Kaelyn Staggs, 10, of Lafayette, Ind., was busy this fall training for her third 5K. The fifth-grader is active in a program at Mayflower Mill Elementary School called Girls on the Run, which teaches fitness and confidence through running. Kaelyn stands out not just because of her happy, outgoing personality, but also because she conquers her races in a wheelchair.
Kaelyn suffered a broken back and severe concussion in a head-on car collision on July 29, 2013. The accident left her without feeling or function in the lower half of her body. After being airlifted to Riley Hospital for Children at Indiana University Health,
Kaelyn underwent back surgery on August 1. She spent the entire month in recovery and inpatient rehabilitation, followed by outpatient physical therapy and occupational therapy.
“I just can’t speak enough about all the doctors and nurses we’ve met along this journey,” says Kaelyn’s mother Shelena Staggs. Kaelyn sees Riley Pediatric Rehabilitation Specialist Kerstin Sobus, M.D., and Riley Pediatric Urologist Benjamin Wittham, M.D. Her favorite Riley connection, however, was with a “really funny” teacher named Jeff in inpatient rehabilitation, whom Kaelyn jokingly christened “Princess Boring.”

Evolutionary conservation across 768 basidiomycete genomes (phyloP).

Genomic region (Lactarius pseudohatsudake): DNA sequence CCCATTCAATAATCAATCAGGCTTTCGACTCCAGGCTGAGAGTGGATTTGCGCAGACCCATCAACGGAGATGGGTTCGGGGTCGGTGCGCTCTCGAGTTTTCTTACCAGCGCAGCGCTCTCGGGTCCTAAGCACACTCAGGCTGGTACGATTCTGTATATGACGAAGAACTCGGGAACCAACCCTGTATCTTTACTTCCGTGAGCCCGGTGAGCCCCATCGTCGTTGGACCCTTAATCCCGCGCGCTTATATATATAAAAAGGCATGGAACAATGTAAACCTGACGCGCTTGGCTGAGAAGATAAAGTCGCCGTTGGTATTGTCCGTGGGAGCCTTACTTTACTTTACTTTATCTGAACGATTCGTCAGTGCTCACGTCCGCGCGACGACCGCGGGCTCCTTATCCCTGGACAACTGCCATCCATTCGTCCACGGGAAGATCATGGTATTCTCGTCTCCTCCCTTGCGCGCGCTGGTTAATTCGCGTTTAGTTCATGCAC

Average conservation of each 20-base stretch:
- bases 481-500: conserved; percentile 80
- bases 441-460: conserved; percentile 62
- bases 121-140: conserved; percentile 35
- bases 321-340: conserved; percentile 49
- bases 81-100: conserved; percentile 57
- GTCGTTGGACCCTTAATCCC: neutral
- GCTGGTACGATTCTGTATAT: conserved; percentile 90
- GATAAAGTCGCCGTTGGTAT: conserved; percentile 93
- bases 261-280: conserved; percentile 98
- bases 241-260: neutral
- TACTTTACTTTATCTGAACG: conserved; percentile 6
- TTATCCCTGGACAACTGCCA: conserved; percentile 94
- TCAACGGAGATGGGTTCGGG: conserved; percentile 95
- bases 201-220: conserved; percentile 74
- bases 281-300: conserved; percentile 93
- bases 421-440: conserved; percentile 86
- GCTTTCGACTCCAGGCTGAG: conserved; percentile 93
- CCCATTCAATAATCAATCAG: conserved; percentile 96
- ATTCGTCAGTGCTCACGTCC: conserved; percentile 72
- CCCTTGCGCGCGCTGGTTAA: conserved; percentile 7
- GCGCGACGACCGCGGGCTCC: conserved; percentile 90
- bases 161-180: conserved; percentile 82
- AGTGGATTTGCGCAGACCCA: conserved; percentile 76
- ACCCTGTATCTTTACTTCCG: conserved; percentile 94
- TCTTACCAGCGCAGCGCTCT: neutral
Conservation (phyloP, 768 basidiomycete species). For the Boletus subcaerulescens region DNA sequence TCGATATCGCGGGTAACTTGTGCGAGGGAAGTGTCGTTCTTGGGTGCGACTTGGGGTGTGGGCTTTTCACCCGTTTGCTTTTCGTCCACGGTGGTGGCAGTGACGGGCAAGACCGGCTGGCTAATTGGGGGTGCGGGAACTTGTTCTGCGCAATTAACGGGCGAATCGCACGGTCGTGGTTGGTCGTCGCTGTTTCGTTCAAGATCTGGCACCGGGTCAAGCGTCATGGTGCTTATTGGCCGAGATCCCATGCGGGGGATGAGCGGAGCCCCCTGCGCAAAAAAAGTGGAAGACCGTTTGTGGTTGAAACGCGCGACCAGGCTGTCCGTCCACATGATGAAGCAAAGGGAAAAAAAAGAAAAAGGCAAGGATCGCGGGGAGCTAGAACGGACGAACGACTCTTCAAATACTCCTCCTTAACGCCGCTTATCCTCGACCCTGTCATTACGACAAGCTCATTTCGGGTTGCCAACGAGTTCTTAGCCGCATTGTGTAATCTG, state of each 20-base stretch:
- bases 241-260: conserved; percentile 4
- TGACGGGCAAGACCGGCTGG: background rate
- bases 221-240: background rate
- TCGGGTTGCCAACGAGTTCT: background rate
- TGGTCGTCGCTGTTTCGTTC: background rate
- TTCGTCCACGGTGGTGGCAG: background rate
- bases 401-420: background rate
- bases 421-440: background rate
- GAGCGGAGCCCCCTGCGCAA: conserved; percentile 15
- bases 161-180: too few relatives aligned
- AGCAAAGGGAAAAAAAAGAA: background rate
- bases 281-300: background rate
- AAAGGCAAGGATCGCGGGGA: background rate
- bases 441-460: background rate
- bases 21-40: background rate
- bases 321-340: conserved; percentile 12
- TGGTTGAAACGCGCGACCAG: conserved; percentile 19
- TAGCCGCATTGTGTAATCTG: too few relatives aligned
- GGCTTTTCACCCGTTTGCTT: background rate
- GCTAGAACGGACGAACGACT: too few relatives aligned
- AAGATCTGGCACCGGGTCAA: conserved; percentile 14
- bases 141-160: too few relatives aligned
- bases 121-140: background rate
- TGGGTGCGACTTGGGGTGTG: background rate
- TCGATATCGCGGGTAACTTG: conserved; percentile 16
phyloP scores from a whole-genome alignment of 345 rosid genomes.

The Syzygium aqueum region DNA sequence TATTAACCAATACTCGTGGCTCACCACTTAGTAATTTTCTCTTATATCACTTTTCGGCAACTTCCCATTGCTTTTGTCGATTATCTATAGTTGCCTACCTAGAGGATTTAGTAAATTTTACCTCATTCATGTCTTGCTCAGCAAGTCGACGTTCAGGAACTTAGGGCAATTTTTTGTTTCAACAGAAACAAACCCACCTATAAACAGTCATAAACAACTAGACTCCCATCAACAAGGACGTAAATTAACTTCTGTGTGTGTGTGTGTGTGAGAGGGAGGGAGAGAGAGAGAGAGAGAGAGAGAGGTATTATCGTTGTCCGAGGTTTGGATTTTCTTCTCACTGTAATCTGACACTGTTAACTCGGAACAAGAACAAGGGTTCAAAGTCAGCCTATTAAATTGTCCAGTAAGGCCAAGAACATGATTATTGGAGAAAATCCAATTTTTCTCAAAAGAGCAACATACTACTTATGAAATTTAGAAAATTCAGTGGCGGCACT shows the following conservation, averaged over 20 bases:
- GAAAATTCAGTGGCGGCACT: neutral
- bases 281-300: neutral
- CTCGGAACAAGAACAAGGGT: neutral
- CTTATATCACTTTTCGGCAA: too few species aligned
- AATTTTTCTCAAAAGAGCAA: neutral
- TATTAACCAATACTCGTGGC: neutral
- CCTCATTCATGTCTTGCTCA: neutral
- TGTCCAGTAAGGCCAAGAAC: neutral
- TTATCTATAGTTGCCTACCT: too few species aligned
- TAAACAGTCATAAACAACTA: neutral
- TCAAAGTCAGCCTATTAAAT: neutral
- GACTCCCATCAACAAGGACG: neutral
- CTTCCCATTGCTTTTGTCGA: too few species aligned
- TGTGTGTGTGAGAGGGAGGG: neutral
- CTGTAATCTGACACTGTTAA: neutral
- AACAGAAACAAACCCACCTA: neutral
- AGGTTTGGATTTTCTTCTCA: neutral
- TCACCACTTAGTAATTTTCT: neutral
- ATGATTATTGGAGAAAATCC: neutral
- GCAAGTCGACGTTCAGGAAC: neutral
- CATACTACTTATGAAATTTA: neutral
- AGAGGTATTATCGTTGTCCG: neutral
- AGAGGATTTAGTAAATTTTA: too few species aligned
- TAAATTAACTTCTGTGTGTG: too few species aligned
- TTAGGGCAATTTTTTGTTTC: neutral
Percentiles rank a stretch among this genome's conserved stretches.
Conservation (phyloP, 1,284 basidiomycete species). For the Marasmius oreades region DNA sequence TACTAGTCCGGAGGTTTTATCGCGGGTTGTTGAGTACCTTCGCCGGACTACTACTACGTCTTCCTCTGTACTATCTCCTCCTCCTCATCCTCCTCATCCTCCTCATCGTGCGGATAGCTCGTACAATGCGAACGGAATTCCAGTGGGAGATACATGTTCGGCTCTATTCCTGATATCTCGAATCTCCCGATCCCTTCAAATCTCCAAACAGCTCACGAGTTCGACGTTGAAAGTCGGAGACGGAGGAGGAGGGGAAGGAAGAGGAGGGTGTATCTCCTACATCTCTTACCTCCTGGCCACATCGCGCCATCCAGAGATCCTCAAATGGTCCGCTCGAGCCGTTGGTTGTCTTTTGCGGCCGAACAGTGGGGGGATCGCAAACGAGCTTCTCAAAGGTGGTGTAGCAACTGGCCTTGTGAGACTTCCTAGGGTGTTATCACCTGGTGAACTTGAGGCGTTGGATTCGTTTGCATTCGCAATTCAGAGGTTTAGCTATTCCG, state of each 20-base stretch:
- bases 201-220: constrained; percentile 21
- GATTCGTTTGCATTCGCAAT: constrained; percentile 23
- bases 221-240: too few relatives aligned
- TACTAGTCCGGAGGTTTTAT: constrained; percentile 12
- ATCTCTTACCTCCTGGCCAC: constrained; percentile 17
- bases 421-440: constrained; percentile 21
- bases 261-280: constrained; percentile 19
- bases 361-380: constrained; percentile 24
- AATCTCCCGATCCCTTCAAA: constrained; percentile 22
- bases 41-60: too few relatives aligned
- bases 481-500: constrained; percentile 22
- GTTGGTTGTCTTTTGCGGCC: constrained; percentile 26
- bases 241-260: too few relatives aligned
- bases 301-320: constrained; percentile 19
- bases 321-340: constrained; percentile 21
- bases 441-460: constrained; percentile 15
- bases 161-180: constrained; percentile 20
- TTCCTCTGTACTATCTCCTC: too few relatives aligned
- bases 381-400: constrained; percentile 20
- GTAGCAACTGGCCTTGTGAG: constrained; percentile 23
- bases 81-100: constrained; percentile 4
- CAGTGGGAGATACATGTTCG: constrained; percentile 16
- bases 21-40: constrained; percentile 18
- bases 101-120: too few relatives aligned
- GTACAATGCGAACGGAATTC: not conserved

“She’s always telling jokes or trying to pull pranks on people,” Shelena says. “She’s not going to let anything stop her, or get her down, or change her outlook on life.”
“I just loved meeting all the people there,” Kaelyn says of her caregivers at Riley. The hospital’s Child Life Specialists always made Kaelyn smile, and she especially enjoyed the Cheer Guild’s stuffed animal wagon . Kaelyn enjoys giving back to other Riley patients, and has joined her friends in Girls on the Run in making blankets to donate to Riley.
Kaelyn says that when she learned she was a Riley Champion, “I broke into my happy dance.” It’s no surprise that this shining girl—who turned her biggest challenge into her biggest strength—not only participates in 5Ks, but dances, too.